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Bucknell study finds toxins in vape juice

LEWISBURG — Bucknell University Professor Dabrina Dutcher and Karen Castle, associate dean of faculty, along with senior chemistry students Jewel Cook and Ana Islas, are working on continuing research that was recently published by Dutcher, Castle and Alyssa Brown, Carnegie Mellon student, to the Tobacco Control medical journal.

The study focused on the “unknowns” of e-cigarettes detailing the amount of carbon monoxide the products can emit — a fact that many users may not know about it, said Dutcher.

“My students expressed interest in e-cigarettes,” Dutcher said. “We found that, as the power goes up (on e-cigarettes), the more you emit CO.”

She added by saying that these devices can be “customizable” to their users. They can use devices that have an interchangeable wattage amount, anywhere from zero to 200 watts. She said that users can emit CO from the e-cigarettes starting at around 50 watts but if increased, could potentially be releasing a dangerous amount of the toxin.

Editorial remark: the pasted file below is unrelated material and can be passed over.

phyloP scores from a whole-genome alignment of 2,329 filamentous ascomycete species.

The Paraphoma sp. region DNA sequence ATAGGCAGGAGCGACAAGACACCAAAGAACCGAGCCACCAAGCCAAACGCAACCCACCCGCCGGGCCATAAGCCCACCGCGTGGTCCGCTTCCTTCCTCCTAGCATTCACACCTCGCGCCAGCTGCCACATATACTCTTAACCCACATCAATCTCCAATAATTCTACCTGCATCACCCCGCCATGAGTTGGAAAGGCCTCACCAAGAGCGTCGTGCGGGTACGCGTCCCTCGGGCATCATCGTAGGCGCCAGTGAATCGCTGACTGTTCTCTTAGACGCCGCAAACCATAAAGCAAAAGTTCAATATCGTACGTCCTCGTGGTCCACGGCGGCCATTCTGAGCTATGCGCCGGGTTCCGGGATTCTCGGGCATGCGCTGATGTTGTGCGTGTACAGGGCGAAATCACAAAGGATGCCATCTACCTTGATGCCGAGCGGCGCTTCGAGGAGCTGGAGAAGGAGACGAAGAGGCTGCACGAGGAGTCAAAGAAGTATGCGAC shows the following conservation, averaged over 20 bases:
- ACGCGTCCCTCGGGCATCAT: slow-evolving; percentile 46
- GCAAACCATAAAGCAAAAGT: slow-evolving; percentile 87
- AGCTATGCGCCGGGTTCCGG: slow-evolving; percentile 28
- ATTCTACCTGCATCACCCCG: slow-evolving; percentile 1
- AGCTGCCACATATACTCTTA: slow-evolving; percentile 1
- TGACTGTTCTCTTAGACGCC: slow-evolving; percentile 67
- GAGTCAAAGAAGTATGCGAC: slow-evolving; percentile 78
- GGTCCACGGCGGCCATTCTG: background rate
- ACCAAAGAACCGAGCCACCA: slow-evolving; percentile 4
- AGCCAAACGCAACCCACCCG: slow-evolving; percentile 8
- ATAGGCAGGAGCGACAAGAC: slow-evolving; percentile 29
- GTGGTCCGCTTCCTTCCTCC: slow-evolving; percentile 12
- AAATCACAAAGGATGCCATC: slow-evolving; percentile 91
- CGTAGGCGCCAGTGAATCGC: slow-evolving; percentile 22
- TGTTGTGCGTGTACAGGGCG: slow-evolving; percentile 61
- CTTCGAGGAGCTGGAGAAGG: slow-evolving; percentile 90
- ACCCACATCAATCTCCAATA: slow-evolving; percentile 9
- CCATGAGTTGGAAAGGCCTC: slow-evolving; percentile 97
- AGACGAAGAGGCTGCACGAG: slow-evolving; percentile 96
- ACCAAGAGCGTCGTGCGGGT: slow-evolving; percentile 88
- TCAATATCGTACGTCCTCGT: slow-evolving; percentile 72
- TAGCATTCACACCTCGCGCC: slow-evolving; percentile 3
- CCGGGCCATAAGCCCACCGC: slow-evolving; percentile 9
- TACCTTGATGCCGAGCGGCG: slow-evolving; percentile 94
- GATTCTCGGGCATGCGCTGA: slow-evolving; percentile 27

Within this research, students also noticed that not only the levels of CO change if flavored chemical e-cigarettes are used but that there are still many chemicals and dangers of the products that are yet to be discovered.

“Different flavors sometimes emit more CO,” Dutcher said. “We are still exploring and researching the flavors. We can measure CO, but there are more things that we cannot measure yet–that’s the more interesting part.”

She continued by adding that some researchers are seeing levels of formaldehyde and aluminum also being emitted from flavored vape chemicals, though that research has not yet been published.

Though Dutcher added that she still believes e-cigarettes are still better for users than regular cigarettes, she agrees that the use of e-cigarettes is still new and uncertain.

“There is a lot that we still don’t know,” she said. “The study proves that we really don’t know what’s coming out of e-cigarettes, but we now know there are potentially harmful chemical reactions,” she added in a press release.

Ana Islas, senior chemistry student, is still working on the study to look at the ratio of menthol in these flavored vape chemicals.

“It is interesting to see something so prevalent and try to use scientific research to inform the public,” she said. “I am particularly interested in how much menthol in it can affect the CO concentration. We are wrapping up our data results that way we can get a clearer picture of what our research is telling us but our preliminary results lead to imply that there are differences between the compounds that could affect the amount of CO in the vapor.”

With that, the research will continue to look in the additional chemicals that could be potentially dangerous to e-cigarette users and soon, results can be found.

“There are amazing researchers working on this,” Dutcher said. “I am so proud of our students.”

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